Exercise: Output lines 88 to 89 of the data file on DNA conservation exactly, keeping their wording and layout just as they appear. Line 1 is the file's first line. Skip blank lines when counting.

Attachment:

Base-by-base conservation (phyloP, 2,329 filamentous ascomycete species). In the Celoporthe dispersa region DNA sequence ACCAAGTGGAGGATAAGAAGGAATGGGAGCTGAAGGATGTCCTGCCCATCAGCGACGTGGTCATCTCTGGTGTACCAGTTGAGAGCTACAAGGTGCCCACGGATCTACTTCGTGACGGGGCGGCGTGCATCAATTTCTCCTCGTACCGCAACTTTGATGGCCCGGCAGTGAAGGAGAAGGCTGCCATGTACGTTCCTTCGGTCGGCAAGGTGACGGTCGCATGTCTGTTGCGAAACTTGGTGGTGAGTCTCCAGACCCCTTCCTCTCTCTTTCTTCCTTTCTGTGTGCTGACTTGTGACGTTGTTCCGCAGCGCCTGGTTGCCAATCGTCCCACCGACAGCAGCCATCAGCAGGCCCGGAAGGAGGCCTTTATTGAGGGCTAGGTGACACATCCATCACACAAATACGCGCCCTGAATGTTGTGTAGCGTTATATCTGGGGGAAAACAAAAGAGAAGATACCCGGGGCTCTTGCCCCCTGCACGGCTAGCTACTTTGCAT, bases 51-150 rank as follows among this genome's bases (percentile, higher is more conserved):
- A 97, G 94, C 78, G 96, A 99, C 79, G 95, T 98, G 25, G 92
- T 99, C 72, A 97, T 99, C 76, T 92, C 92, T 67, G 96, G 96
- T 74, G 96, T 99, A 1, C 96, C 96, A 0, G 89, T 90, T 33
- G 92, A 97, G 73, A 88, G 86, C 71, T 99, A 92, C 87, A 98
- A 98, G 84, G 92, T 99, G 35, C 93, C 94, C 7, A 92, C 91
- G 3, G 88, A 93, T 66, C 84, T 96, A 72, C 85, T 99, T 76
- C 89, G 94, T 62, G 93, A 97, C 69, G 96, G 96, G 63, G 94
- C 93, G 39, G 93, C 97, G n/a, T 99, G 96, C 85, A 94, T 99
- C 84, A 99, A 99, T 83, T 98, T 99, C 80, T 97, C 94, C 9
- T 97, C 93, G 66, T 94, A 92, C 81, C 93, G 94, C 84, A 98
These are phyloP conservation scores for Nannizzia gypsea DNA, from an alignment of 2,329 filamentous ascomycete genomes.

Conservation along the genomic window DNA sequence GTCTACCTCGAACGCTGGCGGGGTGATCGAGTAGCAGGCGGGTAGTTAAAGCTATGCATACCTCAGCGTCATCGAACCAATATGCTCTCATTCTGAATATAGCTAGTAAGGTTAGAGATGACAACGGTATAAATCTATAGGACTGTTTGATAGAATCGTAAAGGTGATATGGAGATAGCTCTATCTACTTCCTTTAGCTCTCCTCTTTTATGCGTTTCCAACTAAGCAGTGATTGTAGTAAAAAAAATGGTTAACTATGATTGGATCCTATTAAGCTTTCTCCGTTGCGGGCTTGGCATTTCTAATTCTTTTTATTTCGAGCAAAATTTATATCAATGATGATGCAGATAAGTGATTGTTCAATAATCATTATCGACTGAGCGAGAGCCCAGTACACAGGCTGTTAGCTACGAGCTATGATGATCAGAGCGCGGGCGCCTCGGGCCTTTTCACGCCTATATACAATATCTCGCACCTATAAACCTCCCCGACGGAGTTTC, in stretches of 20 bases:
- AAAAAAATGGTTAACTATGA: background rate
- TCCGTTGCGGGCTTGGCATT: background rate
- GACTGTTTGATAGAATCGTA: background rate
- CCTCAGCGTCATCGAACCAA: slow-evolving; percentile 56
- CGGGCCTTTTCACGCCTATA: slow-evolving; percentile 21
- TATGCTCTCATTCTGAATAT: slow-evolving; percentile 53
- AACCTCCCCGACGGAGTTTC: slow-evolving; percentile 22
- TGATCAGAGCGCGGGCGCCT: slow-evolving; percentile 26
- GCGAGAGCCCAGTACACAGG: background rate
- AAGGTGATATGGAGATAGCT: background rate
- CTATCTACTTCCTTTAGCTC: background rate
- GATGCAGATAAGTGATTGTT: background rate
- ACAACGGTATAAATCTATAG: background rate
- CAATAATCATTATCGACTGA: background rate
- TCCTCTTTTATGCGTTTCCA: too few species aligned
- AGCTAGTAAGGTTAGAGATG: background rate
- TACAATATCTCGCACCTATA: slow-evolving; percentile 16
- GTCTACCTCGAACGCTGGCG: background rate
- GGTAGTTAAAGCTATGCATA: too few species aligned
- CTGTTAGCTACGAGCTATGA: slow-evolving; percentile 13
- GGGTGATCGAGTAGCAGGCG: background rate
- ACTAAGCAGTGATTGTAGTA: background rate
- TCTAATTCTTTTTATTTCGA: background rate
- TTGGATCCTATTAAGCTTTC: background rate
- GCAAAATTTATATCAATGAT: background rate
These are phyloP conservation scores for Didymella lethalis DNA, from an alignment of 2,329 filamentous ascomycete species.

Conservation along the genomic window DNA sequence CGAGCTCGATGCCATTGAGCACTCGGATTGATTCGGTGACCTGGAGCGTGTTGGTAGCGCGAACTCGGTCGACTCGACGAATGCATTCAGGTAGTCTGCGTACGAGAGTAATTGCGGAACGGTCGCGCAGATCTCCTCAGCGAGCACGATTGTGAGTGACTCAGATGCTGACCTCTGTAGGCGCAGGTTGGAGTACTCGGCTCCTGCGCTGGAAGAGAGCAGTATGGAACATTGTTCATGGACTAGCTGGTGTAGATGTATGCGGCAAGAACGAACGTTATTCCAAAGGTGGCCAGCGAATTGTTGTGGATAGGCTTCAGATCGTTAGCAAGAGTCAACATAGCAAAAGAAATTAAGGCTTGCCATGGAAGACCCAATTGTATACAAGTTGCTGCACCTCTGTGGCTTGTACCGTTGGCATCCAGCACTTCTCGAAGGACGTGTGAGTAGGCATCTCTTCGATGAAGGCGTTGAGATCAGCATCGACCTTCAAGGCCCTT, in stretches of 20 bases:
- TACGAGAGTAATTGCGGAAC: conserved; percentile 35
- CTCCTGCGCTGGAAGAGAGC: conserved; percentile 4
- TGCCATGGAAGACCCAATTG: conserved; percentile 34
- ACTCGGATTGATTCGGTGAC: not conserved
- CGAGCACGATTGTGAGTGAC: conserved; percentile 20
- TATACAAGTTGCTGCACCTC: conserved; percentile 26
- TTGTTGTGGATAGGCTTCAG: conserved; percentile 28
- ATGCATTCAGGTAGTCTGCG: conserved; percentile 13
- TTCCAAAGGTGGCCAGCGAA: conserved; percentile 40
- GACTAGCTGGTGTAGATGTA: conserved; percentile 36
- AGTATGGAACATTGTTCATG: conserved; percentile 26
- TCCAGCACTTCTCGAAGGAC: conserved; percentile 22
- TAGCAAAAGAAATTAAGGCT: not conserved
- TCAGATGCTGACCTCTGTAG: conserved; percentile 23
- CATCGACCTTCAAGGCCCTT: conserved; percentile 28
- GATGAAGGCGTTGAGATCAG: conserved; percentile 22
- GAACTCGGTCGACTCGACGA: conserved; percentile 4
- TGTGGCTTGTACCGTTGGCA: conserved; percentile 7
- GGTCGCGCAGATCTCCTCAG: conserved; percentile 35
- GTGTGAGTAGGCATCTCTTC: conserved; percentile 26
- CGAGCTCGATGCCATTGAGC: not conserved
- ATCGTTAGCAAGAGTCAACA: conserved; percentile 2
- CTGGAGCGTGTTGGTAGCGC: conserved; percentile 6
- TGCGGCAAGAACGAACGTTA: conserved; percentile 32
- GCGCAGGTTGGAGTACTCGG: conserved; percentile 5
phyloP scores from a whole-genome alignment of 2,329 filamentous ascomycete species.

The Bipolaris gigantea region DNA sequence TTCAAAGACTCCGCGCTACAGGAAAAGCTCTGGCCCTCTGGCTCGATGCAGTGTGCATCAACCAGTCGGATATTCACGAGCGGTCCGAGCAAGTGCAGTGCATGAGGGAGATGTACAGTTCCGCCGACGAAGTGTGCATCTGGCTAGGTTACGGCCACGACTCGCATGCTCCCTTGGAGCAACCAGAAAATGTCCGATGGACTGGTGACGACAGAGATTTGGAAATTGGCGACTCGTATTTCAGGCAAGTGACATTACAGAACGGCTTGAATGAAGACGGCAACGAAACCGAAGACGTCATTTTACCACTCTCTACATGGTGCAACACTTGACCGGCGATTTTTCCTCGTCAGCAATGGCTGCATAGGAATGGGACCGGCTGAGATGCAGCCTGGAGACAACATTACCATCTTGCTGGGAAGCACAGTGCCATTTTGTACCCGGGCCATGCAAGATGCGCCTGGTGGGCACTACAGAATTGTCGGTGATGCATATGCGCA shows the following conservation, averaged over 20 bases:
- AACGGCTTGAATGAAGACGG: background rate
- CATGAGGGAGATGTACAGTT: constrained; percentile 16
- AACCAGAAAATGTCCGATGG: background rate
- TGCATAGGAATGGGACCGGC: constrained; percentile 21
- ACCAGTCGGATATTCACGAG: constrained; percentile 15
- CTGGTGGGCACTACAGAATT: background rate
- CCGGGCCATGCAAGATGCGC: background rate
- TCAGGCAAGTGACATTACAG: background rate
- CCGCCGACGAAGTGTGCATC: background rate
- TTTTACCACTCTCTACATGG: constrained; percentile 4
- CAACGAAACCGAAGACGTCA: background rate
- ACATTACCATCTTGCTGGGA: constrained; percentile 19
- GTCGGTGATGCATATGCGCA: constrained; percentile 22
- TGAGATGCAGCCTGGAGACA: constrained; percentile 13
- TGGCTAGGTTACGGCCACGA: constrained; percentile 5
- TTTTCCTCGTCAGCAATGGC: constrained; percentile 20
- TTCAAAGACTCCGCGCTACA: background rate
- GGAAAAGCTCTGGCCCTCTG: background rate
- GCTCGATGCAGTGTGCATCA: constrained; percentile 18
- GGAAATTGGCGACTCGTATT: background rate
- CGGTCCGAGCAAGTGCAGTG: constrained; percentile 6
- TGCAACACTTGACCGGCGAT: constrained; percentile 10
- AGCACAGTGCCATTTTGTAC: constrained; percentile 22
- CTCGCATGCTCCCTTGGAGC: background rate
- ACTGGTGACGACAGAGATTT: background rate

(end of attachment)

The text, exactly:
- CGGTCCGAGCAAGTGCAGTG: constrained; percentile 6
- TGCAACACTTGACCGGCGAT: constrained; percentile 10